Tag Archives: obese

The Cost of Obesity

imagesHealth care has been a hot topic for several years now, from the rising costs of health care and the hard working citizens who can’t afford it to the lack of quality of health care in this country.  As our top brass sit atop Capitol Hill and try to determine YOUR destiny in regards to health care, the unfortunate joke in all of this is that we as citizens and humans for that matter have had control over our destiny since the day we were born.  Problem is, we’ve just decided not to, and as a result, the cost of health care is growing exponentially with our waistlines.

Most of us are already aware that carrying extra weight increases the risk of diseases such as diabetes, heart disease and many types of cancer.  But consider some of these staggering statistics. If Americans continue to pack on pounds, obesity will cost the United States (you and me) about $344 billion in medical-related expenses by 2018, eating up about 21% of health-care spending. These calculations are based on the projection that in 10 years 43% of American adults may be obese, which is roughly 30 or more pounds over a healthy weight, if obesity continues to rise at the current rate.

“Obesity is going to be a leading driver in rising health-care costs,” says Kenneth Thorpe, chairman of the department of health policy and management at Emory University in Atlanta, Georgia. Thorpe did a special analysis on obesity for America’s Health Rankings, the 20th annual assessment of the nation’s health on a state-by-state basis. “There is a tsunami of chronic preventable disease about to be unleashed into our medical-care system which is increasingly unaffordable,” says Reed Tuckson of United Health Foundation, sponsor of the report with the American Public Health Association and Partnership for Prevention.  Using weight data, census statistics, and medical expenditure information, Thorpe found:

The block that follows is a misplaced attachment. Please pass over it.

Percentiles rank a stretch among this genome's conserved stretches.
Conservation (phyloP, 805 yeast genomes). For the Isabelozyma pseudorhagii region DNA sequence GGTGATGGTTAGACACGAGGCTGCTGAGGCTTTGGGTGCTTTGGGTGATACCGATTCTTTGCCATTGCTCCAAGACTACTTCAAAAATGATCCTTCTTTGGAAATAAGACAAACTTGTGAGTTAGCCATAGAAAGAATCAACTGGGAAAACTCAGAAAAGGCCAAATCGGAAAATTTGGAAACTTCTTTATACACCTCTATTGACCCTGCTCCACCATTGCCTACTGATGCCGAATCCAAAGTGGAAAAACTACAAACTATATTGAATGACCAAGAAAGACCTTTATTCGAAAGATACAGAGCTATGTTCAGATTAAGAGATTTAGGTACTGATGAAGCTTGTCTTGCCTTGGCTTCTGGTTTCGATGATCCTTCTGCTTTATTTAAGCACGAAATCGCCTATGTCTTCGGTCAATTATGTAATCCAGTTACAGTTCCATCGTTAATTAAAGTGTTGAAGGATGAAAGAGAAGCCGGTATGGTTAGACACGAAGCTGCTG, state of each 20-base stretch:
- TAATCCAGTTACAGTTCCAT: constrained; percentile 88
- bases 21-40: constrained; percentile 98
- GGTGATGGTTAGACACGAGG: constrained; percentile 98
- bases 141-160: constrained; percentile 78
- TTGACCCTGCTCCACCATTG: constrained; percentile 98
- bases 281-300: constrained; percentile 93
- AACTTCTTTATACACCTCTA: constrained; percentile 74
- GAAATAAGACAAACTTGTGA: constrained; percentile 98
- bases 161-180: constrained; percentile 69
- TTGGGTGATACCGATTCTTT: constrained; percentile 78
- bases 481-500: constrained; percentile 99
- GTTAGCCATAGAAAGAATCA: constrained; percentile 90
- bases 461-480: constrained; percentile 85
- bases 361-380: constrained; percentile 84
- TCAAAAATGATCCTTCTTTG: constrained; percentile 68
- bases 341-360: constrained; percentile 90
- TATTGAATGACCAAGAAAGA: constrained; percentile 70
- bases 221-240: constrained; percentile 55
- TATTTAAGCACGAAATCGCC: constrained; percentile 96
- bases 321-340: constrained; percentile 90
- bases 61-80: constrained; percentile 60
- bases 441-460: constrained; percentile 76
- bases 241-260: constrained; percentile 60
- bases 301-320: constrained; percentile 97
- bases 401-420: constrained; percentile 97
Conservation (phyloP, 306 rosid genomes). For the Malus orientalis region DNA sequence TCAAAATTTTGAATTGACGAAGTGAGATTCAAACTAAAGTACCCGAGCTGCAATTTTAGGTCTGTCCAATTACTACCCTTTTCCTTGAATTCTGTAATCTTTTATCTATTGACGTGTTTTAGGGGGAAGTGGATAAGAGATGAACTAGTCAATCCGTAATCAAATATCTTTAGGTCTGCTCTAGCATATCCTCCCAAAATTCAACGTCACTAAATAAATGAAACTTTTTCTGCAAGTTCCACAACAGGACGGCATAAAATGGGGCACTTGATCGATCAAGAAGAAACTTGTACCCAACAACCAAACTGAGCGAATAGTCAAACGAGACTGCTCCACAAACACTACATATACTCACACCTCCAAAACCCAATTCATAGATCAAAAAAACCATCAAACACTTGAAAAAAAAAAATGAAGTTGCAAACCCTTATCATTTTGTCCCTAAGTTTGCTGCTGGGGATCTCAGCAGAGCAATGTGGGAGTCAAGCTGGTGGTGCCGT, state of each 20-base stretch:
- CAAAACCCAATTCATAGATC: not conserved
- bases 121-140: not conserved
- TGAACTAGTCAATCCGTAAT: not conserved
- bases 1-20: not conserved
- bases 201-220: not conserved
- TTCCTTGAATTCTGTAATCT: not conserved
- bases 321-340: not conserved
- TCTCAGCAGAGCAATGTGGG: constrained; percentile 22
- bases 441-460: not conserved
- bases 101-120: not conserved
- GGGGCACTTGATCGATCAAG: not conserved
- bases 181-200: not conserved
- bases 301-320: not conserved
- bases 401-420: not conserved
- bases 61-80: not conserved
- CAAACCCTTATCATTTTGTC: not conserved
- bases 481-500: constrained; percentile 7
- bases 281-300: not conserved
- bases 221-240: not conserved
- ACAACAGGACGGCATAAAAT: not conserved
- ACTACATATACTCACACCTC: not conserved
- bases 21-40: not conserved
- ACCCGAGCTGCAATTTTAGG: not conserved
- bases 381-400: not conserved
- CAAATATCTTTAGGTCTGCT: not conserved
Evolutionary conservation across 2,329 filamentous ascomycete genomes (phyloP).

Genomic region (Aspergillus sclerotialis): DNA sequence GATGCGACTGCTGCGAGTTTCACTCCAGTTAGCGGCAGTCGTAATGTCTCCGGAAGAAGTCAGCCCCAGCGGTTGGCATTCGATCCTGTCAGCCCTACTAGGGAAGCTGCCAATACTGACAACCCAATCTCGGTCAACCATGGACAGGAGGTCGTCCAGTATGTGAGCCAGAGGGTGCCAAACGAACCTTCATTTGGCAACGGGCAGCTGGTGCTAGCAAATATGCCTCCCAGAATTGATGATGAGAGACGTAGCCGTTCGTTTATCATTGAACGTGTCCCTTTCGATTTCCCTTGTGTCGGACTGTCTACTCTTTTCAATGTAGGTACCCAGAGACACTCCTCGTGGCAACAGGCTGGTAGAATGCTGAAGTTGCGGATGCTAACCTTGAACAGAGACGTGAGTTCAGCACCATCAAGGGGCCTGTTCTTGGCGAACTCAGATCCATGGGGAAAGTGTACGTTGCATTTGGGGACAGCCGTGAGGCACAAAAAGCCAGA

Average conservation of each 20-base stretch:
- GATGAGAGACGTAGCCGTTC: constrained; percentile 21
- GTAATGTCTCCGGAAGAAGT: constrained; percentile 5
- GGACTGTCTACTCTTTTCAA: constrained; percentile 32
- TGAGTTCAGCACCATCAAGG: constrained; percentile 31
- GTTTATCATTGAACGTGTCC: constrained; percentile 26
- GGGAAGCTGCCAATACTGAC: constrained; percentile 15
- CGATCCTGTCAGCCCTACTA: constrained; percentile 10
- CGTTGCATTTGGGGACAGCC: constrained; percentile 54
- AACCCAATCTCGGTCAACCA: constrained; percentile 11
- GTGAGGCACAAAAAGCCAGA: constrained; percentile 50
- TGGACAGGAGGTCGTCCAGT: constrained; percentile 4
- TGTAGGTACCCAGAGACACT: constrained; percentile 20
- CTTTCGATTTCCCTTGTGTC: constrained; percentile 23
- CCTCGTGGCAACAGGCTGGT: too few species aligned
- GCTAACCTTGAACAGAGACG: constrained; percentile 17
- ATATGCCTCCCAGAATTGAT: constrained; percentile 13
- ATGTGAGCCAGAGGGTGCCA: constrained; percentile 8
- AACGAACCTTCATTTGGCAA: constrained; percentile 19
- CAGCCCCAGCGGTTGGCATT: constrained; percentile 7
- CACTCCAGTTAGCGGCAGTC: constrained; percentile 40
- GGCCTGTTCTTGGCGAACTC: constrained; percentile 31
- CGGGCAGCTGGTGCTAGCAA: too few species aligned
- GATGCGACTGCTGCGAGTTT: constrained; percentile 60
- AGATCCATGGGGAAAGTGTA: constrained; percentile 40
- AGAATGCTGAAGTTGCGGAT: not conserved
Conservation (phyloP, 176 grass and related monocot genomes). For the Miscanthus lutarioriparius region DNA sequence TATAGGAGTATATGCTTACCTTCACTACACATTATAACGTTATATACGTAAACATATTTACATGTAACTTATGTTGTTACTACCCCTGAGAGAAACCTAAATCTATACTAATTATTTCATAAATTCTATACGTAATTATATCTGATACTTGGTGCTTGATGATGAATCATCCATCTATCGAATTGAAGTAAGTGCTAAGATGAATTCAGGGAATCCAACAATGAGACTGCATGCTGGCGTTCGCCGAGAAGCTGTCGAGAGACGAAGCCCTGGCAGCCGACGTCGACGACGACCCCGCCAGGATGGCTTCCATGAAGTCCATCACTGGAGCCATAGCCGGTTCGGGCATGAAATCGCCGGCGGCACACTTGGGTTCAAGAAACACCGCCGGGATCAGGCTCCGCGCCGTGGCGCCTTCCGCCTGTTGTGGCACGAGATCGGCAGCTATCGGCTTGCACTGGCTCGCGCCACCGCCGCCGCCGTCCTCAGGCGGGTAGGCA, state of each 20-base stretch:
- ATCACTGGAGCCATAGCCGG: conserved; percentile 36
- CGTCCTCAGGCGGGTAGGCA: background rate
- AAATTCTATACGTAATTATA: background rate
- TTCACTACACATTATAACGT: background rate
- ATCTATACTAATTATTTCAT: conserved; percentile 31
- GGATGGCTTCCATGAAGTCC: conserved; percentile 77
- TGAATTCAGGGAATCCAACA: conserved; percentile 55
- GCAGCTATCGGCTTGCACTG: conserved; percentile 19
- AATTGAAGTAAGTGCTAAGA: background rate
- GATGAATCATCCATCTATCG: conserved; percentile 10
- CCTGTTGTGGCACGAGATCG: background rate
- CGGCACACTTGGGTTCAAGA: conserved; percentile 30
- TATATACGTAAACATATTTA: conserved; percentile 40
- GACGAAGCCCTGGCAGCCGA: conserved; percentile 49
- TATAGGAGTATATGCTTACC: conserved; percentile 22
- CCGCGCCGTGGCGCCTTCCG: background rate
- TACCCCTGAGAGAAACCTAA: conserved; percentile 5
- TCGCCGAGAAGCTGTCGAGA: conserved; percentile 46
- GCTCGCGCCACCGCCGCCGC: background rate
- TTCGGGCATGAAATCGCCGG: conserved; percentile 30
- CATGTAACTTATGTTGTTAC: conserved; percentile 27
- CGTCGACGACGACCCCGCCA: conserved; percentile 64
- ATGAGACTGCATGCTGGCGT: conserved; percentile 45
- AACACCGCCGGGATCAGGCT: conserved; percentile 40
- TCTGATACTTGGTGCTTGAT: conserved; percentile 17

•An obese person will have an average of $8,315 in medical bills a year in 2018 compared with $5,855 for an adult at a healthy weight. That’s a difference of $2,460.

•If the percentage of obese adults doesn’t change but stays at the current rate of 34%, then excess weight will cost the nation about $198 billion by 2018.

•If the obesity rate continues to rise until 2018, then Colorado may be the only state with less than 30% of residents who are obese.

•More than 50% of the population in several states could be obese by 2018.  These states are Oklahoma, Mississippi, Maryland, Kentucky, Ohio and South Dakota.